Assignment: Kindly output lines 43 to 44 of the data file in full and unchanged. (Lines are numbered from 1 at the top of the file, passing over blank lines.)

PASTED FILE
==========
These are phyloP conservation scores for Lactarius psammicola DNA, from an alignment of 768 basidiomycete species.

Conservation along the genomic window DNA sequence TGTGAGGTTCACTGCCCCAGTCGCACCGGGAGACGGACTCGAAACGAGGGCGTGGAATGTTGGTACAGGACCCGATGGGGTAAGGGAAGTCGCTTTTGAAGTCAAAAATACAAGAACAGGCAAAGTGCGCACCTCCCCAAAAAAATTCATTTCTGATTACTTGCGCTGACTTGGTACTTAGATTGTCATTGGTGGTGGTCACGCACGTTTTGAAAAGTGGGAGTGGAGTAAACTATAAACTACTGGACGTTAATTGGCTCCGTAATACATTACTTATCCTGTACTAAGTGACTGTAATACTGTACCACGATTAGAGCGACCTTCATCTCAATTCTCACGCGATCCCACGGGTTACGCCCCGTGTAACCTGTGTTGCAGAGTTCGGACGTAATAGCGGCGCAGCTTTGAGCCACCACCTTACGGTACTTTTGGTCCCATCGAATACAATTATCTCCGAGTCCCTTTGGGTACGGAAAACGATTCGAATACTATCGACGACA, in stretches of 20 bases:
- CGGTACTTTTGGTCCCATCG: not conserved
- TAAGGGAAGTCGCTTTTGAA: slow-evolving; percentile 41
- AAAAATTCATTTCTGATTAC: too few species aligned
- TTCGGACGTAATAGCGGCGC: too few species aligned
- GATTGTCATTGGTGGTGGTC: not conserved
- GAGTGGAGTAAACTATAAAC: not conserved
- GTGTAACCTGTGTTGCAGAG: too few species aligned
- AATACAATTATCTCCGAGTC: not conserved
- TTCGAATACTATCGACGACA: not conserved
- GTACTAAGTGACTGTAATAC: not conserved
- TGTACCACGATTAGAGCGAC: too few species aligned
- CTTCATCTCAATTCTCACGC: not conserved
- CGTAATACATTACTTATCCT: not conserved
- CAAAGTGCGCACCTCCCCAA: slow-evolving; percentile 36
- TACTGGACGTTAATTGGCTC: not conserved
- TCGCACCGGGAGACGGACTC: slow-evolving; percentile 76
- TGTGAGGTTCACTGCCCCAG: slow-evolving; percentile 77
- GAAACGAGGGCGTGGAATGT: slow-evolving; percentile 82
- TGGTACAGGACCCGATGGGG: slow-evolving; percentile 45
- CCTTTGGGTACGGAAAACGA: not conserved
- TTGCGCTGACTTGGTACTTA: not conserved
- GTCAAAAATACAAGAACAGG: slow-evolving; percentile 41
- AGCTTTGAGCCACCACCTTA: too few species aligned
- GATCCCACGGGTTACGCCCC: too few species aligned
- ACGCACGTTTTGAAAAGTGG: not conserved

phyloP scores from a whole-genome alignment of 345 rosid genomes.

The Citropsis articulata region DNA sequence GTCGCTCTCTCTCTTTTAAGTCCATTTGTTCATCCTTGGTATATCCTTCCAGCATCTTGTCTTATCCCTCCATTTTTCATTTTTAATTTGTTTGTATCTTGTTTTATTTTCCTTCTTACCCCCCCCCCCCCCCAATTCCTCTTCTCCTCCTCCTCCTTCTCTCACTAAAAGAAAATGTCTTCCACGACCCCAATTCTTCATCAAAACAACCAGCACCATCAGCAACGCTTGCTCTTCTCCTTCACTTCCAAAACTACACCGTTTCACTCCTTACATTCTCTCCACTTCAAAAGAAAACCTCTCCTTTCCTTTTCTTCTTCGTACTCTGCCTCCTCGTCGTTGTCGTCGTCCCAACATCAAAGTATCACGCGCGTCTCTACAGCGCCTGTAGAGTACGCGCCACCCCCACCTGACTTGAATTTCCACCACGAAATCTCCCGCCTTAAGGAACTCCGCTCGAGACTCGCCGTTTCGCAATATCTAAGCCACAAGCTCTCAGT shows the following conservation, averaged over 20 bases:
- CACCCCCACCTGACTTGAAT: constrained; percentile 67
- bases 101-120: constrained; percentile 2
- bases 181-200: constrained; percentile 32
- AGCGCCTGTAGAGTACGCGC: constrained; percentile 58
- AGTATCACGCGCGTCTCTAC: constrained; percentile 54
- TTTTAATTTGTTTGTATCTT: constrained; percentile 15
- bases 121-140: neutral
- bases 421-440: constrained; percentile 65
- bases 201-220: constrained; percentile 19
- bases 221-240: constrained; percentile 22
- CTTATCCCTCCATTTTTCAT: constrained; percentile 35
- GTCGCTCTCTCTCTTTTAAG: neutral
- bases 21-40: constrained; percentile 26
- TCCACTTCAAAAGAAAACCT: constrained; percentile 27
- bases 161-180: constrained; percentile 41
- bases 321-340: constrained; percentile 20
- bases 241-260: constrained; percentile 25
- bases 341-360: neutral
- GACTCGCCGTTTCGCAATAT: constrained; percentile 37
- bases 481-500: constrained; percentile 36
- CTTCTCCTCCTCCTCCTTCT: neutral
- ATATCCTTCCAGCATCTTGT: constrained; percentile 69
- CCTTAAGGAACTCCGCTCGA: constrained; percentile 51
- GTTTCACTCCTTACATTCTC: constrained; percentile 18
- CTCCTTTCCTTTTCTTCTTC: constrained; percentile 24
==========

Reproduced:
- TCCACTTCAAAAGAAAACCT: constrained; percentile 27
- bases 161-180: constrained; percentile 41